Bounded rationality: static versus dynamic approaches
AbstractTwo kinds of theories of boundedly rational behavior are possible. Static theories focus on stationary behavior and do not include any explicit mechanism for temporal change. Dynamic theories, on the other hand, explicitly model the fine-grain adjustments made by the subjects in response to their recent experiences. The main contribution of this paper is to argue that the restrictions usually imposed on the distribution of choices in the static approach are generically not supported by a dynamic adjustment mechanism. The genericity here is understood both in the measure theoretic and in the topological sense. Copyright Springer-Verlag Berlin/Heidelberg 2005
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Bibliographic InfoArticle provided by Springer in its journal Economic Theory.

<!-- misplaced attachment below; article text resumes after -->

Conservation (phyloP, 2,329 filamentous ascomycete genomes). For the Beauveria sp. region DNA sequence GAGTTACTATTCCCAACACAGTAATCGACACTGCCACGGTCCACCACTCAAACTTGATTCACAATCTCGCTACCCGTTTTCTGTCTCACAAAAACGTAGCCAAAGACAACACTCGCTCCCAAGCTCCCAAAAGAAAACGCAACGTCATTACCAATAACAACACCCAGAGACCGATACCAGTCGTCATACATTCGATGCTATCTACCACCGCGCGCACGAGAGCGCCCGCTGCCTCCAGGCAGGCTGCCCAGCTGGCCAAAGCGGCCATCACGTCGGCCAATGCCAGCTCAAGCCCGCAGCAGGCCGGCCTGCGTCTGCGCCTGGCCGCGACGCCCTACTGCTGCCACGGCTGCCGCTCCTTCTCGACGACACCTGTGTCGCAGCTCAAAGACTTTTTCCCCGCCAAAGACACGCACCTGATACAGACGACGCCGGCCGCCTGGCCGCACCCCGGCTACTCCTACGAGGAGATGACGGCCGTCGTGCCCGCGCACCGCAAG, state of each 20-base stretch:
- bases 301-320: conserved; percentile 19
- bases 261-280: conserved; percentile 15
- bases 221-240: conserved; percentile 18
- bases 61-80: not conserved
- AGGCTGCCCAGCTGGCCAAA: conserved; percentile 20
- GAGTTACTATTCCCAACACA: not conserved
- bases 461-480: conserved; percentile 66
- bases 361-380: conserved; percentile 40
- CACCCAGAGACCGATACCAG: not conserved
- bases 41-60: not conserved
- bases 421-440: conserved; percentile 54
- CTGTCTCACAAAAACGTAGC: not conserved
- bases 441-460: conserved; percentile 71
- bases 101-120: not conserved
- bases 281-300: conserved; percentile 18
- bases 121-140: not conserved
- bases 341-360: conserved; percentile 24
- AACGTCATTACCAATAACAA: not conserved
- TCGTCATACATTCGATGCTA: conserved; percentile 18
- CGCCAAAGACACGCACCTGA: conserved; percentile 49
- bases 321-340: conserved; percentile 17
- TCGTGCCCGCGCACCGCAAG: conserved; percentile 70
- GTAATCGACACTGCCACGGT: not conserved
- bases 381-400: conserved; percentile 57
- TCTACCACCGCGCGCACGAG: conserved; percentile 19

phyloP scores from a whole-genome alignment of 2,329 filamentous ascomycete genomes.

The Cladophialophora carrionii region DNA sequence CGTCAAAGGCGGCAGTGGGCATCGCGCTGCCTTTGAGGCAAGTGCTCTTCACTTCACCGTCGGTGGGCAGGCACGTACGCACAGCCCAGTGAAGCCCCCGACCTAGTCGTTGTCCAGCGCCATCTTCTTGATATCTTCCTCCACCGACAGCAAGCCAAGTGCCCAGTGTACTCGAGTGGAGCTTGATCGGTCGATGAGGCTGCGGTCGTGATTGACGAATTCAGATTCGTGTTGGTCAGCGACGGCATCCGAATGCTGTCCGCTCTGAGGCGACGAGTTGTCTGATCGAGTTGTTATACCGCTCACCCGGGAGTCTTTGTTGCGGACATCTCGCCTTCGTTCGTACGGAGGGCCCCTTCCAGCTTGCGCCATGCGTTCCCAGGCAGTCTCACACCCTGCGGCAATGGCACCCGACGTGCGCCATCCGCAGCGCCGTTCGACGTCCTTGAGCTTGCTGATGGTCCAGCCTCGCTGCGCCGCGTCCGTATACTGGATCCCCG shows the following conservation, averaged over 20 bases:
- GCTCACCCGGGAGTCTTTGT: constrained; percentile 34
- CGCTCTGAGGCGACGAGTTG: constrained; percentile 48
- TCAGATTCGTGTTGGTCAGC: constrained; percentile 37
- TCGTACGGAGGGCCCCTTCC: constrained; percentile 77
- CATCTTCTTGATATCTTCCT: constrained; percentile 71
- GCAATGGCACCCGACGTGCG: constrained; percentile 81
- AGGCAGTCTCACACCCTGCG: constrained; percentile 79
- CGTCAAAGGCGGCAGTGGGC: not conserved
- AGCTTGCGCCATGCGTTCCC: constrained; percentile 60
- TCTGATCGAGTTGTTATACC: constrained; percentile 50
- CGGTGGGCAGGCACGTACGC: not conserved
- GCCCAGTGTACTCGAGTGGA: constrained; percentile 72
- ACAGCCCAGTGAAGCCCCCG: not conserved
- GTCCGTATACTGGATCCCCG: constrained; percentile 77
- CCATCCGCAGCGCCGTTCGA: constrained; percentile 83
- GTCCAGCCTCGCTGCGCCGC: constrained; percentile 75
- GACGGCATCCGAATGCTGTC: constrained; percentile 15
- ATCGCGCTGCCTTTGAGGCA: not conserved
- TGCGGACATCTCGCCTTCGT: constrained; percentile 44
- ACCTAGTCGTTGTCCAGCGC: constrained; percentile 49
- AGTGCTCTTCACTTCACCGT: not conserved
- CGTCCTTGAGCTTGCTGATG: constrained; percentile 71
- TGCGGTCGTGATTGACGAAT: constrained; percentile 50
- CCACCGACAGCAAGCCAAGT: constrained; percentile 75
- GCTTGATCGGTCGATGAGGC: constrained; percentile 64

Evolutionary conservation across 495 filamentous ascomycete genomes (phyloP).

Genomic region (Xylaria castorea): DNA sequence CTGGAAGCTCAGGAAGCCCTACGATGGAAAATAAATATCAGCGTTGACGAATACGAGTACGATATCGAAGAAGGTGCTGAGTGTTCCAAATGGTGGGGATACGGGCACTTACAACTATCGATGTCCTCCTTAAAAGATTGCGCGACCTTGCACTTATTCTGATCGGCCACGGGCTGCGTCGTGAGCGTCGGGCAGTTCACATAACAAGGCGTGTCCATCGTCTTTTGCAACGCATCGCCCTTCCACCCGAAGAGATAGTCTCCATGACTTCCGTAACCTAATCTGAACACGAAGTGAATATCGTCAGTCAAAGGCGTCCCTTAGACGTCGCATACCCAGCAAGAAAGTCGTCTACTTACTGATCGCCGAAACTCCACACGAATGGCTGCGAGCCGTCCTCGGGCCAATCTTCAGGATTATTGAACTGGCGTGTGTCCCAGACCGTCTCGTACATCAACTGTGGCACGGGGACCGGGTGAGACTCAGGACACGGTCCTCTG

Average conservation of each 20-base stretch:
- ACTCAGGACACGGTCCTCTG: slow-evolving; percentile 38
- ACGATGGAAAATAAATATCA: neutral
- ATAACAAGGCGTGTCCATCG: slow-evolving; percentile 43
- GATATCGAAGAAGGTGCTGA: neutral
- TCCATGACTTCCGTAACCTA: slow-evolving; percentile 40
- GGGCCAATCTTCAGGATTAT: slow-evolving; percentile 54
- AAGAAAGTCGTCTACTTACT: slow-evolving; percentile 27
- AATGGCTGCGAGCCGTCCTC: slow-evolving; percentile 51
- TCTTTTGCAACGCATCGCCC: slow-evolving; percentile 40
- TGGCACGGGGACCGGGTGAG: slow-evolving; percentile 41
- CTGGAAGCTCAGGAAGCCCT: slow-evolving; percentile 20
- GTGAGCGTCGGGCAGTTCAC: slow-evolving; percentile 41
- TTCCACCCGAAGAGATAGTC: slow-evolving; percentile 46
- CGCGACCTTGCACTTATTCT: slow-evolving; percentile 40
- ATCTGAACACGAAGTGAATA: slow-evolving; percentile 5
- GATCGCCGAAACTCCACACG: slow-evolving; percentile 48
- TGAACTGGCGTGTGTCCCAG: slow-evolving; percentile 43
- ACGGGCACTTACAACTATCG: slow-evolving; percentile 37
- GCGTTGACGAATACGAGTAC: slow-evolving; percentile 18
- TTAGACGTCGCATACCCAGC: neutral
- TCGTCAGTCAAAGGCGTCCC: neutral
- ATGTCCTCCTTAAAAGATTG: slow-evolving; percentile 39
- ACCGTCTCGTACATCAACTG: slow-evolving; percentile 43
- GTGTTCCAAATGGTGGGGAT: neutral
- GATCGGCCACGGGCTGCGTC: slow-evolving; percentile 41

Volume (Year): 25 (2005)
Issue (Month): 4 (06)
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Other versions of this item:
- Suren Basov, 2003. "Bounded Rationality:Static Versus Dynamic Approaches," Department of Economics - Working Papers Series 874, The University of Melbourne.
- Suren Basov, 2002. "Bounded Rationality: Static versus Dynamic Approach," Department of Economics - Working Papers Series 864, The University of Melbourne.
- C0 - Mathematical and Quantitative Methods - - General
- D7 - Microeconomics - - Analysis of Collective Decision-Making
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